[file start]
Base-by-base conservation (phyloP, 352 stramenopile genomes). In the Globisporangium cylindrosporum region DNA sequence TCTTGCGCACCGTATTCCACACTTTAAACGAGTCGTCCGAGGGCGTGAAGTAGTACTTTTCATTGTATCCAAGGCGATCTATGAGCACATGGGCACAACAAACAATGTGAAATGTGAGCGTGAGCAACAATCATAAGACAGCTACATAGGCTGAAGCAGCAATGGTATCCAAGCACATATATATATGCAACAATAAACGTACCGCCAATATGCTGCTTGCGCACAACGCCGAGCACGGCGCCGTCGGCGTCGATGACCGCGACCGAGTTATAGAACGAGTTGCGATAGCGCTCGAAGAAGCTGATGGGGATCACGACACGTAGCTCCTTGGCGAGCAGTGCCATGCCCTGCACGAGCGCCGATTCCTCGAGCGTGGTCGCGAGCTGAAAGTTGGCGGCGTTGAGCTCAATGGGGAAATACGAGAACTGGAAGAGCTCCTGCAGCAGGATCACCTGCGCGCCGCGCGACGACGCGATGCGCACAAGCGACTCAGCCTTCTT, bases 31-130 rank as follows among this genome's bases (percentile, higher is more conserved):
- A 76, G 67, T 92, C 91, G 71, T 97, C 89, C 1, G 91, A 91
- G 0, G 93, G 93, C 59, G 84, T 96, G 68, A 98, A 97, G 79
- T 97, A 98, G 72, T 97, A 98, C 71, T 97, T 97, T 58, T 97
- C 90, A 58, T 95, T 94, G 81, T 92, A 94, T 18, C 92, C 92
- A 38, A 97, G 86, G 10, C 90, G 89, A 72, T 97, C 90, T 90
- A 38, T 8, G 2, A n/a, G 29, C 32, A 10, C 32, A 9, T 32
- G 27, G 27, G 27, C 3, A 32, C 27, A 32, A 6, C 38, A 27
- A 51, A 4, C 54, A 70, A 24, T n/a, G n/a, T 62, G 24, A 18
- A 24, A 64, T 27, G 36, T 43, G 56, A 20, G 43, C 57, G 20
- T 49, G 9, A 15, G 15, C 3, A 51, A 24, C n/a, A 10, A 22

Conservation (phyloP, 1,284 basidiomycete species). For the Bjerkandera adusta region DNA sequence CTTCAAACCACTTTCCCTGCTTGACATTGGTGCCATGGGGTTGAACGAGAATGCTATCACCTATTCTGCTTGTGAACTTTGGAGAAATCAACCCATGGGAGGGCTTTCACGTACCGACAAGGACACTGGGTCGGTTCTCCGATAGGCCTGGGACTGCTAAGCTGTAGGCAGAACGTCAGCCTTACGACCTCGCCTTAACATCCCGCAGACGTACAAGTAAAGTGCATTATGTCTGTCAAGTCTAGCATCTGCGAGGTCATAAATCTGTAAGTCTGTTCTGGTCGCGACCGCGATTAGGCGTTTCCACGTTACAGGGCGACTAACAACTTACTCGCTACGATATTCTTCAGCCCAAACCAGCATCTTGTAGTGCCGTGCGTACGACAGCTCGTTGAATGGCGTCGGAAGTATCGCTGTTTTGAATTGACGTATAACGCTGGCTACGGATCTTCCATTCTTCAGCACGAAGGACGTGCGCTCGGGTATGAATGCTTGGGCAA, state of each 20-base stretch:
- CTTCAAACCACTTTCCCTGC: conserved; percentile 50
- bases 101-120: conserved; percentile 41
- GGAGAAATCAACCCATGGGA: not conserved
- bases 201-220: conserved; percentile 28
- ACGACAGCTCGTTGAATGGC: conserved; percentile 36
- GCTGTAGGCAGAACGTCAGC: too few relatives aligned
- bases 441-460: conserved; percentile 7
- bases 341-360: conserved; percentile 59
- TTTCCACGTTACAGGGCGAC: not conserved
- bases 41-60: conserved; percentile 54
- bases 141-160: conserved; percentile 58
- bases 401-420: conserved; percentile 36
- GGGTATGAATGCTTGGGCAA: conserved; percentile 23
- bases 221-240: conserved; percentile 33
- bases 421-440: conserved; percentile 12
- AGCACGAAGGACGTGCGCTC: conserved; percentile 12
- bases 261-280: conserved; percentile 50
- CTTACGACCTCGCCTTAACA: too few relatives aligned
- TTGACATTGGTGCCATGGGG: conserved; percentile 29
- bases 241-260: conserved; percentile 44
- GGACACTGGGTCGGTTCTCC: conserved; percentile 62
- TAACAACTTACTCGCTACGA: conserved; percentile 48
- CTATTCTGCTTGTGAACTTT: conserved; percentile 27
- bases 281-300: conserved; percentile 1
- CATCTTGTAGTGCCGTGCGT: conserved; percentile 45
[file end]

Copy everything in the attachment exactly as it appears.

Base-by-base conservation (phyloP, 352 stramenopile genomes). In the Globisporangium cylindrosporum region DNA sequence TCTTGCGCACCGTATTCCACACTTTAAACGAGTCGTCCGAGGGCGTGAAGTAGTACTTTTCATTGTATCCAAGGCGATCTATGAGCACATGGGCACAACAAACAATGTGAAATGTGAGCGTGAGCAACAATCATAAGACAGCTACATAGGCTGAAGCAGCAATGGTATCCAAGCACATATATATATGCAACAATAAACGTACCGCCAATATGCTGCTTGCGCACAACGCCGAGCACGGCGCCGTCGGCGTCGATGACCGCGACCGAGTTATAGAACGAGTTGCGATAGCGCTCGAAGAAGCTGATGGGGATCACGACACGTAGCTCCTTGGCGAGCAGTGCCATGCCCTGCACGAGCGCCGATTCCTCGAGCGTGGTCGCGAGCTGAAAGTTGGCGGCGTTGAGCTCAATGGGGAAATACGAGAACTGGAAGAGCTCCTGCAGCAGGATCACCTGCGCGCCGCGCGACGACGCGATGCGCACAAGCGACTCAGCCTTCTT, bases 31-130 rank as follows among this genome's bases (percentile, higher is more conserved):
- A 76, G 67, T 92, C 91, G 71, T 97, C 89, C 1, G 91, A 91
- G 0, G 93, G 93, C 59, G 84, T 96, G 68, A 98, A 97, G 79
- T 97, A 98, G 72, T 97, A 98, C 71, T 97, T 97, T 58, T 97
- C 90, A 58, T 95, T 94, G 81, T 92, A 94, T 18, C 92, C 92
- A 38, A 97, G 86, G 10, C 90, G 89, A 72, T 97, C 90, T 90
- A 38, T 8, G 2, A n/a, G 29, C 32, A 10, C 32, A 9, T 32
- G 27, G 27, G 27, C 3, A 32, C 27, A 32, A 6, C 38, A 27
- A 51, A 4, C 54, A 70, A 24, T n/a, G n/a, T 62, G 24, A 18
- A 24, A 64, T 27, G 36, T 43, G 56, A 20, G 43, C 57, G 20
- T 49, G 9, A 15, G 15, C 3, A 51, A 24, C n/a, A 10, A 22

Conservation (phyloP, 1,284 basidiomycete species). For the Bjerkandera adusta region DNA sequence CTTCAAACCACTTTCCCTGCTTGACATTGGTGCCATGGGGTTGAACGAGAATGCTATCACCTATTCTGCTTGTGAACTTTGGAGAAATCAACCCATGGGAGGGCTTTCACGTACCGACAAGGACACTGGGTCGGTTCTCCGATAGGCCTGGGACTGCTAAGCTGTAGGCAGAACGTCAGCCTTACGACCTCGCCTTAACATCCCGCAGACGTACAAGTAAAGTGCATTATGTCTGTCAAGTCTAGCATCTGCGAGGTCATAAATCTGTAAGTCTGTTCTGGTCGCGACCGCGATTAGGCGTTTCCACGTTACAGGGCGACTAACAACTTACTCGCTACGATATTCTTCAGCCCAAACCAGCATCTTGTAGTGCCGTGCGTACGACAGCTCGTTGAATGGCGTCGGAAGTATCGCTGTTTTGAATTGACGTATAACGCTGGCTACGGATCTTCCATTCTTCAGCACGAAGGACGTGCGCTCGGGTATGAATGCTTGGGCAA, state of each 20-base stretch:
- CTTCAAACCACTTTCCCTGC: conserved; percentile 50
- bases 101-120: conserved; percentile 41
- GGAGAAATCAACCCATGGGA: not conserved
- bases 201-220: conserved; percentile 28
- ACGACAGCTCGTTGAATGGC: conserved; percentile 36
- GCTGTAGGCAGAACGTCAGC: too few relatives aligned
- bases 441-460: conserved; percentile 7
- bases 341-360: conserved; percentile 59
- TTTCCACGTTACAGGGCGAC: not conserved
- bases 41-60: conserved; percentile 54
- bases 141-160: conserved; percentile 58
- bases 401-420: conserved; percentile 36
- GGGTATGAATGCTTGGGCAA: conserved; percentile 23
- bases 221-240: conserved; percentile 33
- bases 421-440: conserved; percentile 12
- AGCACGAAGGACGTGCGCTC: conserved; percentile 12
- bases 261-280: conserved; percentile 50
- CTTACGACCTCGCCTTAACA: too few relatives aligned
- TTGACATTGGTGCCATGGGG: conserved; percentile 29
- bases 241-260: conserved; percentile 44
- GGACACTGGGTCGGTTCTCC: conserved; percentile 62
- TAACAACTTACTCGCTACGA: conserved; percentile 48
- CTATTCTGCTTGTGAACTTT: conserved; percentile 27
- bases 281-300: conserved; percentile 1
- CATCTTGTAGTGCCGTGCGT: conserved; percentile 45